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Uzbek authorities trying to seize Baptist land
Posted on Aug 27, 2013 | by Staff

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OSLO, Norway (BP) -- Authorities in Uzbekistan -- a country criticized for persecuting religious communities -- are attempting to seize land the state-registered Baptist Union is using for summer camps for children and families.

The Norway-based religious freedom organization Forum 18 reported that the state claims the Baptist Union "illegally" purchased the land in 2000 from a restaurant chain which had originally bought the land in 1993 from the government's Department of Privatization and Deregulation of Property (DPD).

The DPD claims that in 2004, local residents complained that the Baptists were running their camp on land that used to be a cemetery, Forum 18 reported. On June 18, the DPD brought the case to the Tashkent Economic Court, arguing the Baptist Union must return the land to the state, basing the claim on the Deregulation and Privatization of Property Law of 2006.

Baptists who wish to remain unnamed for fear of government reprisals set forth a number of arguments to Forum 18 in their defense, including:

-- There is no evidence that a cemetery exists on the site, and even if there were, its existence should have been asserted much earlier.

-- The restaurant chain was given permission to build on the site (the Baptists now use those same buildings), and no complaints regarding a cemetery were ever brought against the restaurant chain when it owned the land.

-- It is illegal to base claims on a law passed six years after the alleged offense.

-- Under Uzbekistan's statute of limitations, actions like the DPD's must be brought within three years of the land purchase (i.e. by 2003).

-- The DPD never explained why it waited until nine years after the allegations to bring a case against the Baptist Union.

DPD lawyer Bobyr Mukaddamov, contacted by Forum 18 and asked how he justified breaching the country's constitution and laws, replied: "Let's wait until the end of the case. Let the court conclude whether or not our claim is unfounded."

Forum 18 noted that other officials in the Tashkent Region also refused to comment.

The Baptists wrote to Uzbekistan's Prosecutor General in July, Forum 18 reported, complaining about the DPD's actions and violations of laws, but the Prosecutor General has not responded. The Baptists told Forum 18 that "the future of Uzbekistan cannot be built on the plundering of religious organizations."

Forum 18's latest religious freedom survey pegs Uzbekistan as a major religious rights violator attempting to gain state control over all religious communities.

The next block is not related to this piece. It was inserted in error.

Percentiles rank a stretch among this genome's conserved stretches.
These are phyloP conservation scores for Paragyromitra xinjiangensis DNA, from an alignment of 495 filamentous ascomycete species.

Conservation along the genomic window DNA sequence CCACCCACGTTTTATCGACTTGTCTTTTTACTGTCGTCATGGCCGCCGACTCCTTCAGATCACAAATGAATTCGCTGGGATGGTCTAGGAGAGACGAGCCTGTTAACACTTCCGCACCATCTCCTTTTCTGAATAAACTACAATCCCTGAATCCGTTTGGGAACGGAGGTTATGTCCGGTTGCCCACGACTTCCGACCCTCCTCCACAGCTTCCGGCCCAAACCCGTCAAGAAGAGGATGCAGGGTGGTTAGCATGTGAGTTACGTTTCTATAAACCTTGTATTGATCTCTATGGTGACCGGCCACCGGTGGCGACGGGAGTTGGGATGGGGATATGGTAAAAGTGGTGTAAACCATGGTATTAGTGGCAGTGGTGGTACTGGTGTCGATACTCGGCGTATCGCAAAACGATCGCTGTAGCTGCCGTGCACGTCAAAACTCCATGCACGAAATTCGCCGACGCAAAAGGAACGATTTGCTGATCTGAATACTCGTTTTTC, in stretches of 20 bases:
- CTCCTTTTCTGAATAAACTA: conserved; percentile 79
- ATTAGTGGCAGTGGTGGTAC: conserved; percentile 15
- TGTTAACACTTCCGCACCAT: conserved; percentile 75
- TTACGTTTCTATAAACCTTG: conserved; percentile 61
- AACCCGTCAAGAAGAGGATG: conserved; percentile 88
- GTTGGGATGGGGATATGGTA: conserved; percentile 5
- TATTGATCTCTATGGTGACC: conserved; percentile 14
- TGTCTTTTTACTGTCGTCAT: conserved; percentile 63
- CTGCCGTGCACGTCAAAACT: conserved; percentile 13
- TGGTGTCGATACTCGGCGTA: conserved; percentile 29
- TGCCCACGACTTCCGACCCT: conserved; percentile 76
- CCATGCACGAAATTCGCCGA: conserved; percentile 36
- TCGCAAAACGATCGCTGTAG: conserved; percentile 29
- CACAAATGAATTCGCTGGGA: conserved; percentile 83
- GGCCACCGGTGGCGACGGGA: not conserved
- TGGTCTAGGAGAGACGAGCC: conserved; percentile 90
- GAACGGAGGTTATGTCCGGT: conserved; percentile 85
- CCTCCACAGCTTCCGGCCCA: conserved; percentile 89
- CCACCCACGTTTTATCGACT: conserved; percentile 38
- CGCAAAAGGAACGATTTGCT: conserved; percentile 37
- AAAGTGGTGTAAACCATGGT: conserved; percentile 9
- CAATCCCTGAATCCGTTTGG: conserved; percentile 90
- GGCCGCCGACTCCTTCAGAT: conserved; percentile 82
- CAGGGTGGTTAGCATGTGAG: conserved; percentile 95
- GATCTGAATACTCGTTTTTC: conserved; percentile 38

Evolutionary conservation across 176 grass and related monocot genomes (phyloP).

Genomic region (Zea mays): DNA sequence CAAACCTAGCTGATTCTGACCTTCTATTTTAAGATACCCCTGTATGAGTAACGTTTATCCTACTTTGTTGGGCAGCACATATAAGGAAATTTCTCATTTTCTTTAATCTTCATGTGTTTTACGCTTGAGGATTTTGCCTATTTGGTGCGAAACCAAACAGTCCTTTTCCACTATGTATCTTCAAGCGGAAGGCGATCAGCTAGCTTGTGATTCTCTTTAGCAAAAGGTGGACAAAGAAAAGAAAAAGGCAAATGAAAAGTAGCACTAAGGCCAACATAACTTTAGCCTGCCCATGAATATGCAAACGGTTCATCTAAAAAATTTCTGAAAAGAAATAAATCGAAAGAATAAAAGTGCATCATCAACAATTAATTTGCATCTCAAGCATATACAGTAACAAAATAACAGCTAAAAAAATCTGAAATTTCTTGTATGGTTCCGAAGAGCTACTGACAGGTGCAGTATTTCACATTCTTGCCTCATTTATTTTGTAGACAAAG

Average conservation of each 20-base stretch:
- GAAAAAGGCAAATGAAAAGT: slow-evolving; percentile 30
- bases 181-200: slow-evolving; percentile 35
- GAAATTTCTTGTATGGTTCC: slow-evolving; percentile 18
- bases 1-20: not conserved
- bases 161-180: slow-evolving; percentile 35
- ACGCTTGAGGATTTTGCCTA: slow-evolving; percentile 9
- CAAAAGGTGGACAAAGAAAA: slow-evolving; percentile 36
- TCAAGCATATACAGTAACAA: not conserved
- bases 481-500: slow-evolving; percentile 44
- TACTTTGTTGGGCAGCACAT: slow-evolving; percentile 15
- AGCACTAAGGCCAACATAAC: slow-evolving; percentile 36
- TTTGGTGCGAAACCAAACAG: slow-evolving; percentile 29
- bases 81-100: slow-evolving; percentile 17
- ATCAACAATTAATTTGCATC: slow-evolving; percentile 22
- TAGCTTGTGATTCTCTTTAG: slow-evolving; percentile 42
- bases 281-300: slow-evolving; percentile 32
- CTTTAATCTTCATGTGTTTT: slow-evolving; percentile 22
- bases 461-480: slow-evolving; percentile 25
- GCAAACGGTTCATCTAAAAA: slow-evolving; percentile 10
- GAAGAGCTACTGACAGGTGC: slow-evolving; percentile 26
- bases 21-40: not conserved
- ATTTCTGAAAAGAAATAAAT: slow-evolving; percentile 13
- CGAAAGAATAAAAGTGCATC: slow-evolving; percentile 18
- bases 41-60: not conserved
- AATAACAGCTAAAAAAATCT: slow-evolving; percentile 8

"In Uzbekistan all exercise of freedom of religion or belief with others without state permission is illegal ... including sharing any beliefs with anyone and meeting with others for worship or the study of sacred texts in private homes," the Forum 18 survey said.

The survey reported that people of faith who meet together without state permission frequently are under surveillance, raided by authorities who confiscate Bibles, Qurans and other religious literature. Believers often are detained, threatened, assaulted, tortured and fined.

One such raid occurred on July 23 at a children's camp organized by local Protestants in the village of Mironkul, Forum 18 reported. More than 80 officials and police arrived from different government agencies. A Protestant who wished to remain anonymous for fear of government reprisals told Forum 18 that police "began brandishing their rubber batons" and collected statements from everyone -- even from small children.

Following six hours of questioning, police took everyone at the camp -- nine adults and 22 children -- to a police station for more questioning before releasing them, according to Forum 18. Authorities took the passports of two Ukrainian citizens without informing their embassy and also confiscated electronics, New Testaments, personal notebooks and posters.

Forum 18 reported that after the camp's participants were released, police raided the homes of the camp's organizers, confiscating Christian literature, personal notebooks, electronics, CDs and DVDs.

"State officials frequently violate freedom of thought, conscience and belief and interlinked rights such as the freedoms of expression and association -- even though the state has made solemn binding commitments to uphold and protect the exercise of human rights," the survey said.
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Compiled by John Evans, a writer in Houston. Get Baptist Press headlines and breaking news on Twitter (@BaptistPress), Facebook (Facebook.com/BaptistPress) and in your email (baptistpress.com/SubscribeBP.asp).
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